Even a gas pipeline explosion shaking awake constituents in three Kentucky counties last week isn’t budging Paul in his opposition to the pipeline safety bill. The bill would authorize more federal safety inspectors, and pipeline companies would have to confirm that their records on how much pressure their pipelines can tolerate are accurate.
A massive fire is roaring through a mostly residential neighborhood in the San Francisco suburb of San Bruno after the PG&E pipeline explosion. (Sept. 9)
The son of Texas congressman and GOP presidential candidate Ron Paul is a Tea Party adherent and broadly opposes new federal regulation. Senate aides say he is the only senator refusing to agree to procedures that would permit swift passage of the measure.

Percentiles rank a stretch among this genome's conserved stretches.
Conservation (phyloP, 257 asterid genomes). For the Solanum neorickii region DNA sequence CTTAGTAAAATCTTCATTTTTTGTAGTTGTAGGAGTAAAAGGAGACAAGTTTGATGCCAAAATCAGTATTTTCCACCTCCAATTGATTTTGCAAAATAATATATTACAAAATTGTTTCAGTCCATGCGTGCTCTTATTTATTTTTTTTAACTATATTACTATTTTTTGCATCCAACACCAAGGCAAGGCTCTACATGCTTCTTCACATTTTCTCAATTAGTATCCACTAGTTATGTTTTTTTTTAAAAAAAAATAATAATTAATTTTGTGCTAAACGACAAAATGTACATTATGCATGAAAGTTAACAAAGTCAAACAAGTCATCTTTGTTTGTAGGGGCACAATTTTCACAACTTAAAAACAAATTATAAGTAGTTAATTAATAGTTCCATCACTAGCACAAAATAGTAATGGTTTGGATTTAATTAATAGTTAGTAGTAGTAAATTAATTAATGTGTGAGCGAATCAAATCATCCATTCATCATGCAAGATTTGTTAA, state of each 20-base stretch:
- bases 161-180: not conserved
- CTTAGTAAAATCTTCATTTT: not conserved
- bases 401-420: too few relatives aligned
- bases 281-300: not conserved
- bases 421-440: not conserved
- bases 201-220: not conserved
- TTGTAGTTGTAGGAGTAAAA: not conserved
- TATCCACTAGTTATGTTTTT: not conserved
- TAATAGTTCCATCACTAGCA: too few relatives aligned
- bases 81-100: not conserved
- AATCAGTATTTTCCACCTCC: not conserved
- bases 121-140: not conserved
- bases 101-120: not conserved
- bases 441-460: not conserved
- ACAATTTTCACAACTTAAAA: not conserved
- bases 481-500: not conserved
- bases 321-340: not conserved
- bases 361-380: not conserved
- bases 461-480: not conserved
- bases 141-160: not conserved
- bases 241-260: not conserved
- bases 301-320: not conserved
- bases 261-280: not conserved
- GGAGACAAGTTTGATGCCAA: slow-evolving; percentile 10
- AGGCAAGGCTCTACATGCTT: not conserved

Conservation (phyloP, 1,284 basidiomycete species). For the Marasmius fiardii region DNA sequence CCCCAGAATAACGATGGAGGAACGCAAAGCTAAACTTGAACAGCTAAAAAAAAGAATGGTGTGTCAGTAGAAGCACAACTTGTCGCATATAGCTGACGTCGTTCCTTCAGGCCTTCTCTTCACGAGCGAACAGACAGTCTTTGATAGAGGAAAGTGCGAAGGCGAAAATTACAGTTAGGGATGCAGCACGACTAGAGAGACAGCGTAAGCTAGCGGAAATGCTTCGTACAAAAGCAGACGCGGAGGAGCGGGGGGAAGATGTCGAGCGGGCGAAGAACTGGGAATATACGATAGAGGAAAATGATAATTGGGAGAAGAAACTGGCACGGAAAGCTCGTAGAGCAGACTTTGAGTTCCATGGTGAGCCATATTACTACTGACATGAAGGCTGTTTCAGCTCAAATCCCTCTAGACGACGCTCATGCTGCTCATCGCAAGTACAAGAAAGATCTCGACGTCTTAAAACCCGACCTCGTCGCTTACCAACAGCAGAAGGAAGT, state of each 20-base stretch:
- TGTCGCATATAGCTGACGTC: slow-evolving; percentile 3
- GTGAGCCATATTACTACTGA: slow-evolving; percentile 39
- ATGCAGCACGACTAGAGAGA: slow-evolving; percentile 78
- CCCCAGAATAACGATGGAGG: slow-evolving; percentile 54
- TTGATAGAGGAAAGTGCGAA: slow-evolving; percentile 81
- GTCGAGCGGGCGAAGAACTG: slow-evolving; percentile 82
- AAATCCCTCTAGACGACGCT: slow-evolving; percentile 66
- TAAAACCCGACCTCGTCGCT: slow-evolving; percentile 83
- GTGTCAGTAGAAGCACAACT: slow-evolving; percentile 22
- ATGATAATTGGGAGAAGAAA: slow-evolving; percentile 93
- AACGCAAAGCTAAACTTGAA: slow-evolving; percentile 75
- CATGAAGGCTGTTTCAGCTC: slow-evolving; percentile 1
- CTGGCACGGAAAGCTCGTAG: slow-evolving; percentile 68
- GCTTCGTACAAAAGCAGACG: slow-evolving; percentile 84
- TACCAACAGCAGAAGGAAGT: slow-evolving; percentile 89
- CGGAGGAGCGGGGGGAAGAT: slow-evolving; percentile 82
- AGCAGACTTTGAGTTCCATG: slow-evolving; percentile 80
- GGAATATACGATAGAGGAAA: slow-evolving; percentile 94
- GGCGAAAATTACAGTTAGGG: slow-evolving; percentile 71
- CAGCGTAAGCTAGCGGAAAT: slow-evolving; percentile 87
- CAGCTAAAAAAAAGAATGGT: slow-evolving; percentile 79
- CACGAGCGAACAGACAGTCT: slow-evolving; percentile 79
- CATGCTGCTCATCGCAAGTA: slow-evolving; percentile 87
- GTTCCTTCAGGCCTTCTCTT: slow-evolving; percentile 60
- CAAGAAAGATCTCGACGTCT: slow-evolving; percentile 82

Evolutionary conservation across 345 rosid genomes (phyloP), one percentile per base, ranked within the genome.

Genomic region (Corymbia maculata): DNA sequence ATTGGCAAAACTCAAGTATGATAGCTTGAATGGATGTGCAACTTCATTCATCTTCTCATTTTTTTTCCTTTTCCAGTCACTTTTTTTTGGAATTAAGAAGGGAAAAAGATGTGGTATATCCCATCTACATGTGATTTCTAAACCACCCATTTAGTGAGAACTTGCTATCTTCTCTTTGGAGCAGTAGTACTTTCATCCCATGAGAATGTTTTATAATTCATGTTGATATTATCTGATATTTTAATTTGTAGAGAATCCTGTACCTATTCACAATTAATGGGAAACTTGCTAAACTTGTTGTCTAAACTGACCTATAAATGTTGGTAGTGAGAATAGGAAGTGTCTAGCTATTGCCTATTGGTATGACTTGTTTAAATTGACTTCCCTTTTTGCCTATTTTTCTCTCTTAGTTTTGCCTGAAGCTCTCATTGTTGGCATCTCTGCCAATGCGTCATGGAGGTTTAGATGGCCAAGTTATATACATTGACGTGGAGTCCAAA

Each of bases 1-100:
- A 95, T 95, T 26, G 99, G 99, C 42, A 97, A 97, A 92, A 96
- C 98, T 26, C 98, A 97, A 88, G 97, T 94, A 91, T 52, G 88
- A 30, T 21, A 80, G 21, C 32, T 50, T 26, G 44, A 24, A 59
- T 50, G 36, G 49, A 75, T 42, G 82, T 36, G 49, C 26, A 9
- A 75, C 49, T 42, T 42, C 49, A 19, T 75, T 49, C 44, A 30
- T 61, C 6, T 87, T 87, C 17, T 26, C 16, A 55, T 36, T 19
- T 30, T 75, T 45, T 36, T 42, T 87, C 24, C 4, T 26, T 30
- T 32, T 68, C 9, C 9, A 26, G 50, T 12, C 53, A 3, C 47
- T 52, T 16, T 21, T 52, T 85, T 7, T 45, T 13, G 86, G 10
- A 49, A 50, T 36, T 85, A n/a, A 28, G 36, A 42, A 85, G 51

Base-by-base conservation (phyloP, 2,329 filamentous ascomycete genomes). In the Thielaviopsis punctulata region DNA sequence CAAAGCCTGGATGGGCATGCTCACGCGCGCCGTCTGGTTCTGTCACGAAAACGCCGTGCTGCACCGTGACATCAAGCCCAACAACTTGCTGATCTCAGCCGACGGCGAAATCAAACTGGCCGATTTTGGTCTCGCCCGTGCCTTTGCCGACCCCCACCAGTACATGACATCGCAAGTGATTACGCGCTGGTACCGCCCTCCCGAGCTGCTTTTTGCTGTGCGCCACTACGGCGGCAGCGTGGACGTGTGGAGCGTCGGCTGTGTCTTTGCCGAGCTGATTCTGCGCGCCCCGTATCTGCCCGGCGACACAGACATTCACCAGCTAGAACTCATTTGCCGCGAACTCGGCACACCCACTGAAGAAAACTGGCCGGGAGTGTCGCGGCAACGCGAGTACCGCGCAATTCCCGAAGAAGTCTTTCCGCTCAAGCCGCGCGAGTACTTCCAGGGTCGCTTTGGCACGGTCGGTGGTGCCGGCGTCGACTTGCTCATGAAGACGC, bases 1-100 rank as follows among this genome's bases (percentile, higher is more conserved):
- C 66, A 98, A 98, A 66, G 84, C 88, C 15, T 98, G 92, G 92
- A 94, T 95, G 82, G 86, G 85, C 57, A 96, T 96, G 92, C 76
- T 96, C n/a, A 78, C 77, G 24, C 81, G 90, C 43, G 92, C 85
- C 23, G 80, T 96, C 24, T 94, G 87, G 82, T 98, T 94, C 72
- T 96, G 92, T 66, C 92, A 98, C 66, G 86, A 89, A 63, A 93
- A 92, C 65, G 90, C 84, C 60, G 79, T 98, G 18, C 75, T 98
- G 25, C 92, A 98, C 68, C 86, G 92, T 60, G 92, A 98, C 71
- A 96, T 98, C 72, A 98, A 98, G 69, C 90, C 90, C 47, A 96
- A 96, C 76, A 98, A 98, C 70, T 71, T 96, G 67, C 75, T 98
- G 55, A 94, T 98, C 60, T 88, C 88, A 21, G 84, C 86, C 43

Cathy Landry is a spokeswoman for the Interstate Natural Gas Association of America.
"We are serious about pipeline safety, and we kind of would want a road map going forward so that we can all be on the same page in moving towards that improvement."
The federal Pipeline and Hazardous Materials Safety Administration is already working on new safety rules. Industry would rather Congress provide direction to regulators as to what those rules should look like than leave the matter entirely up to the Obama administration.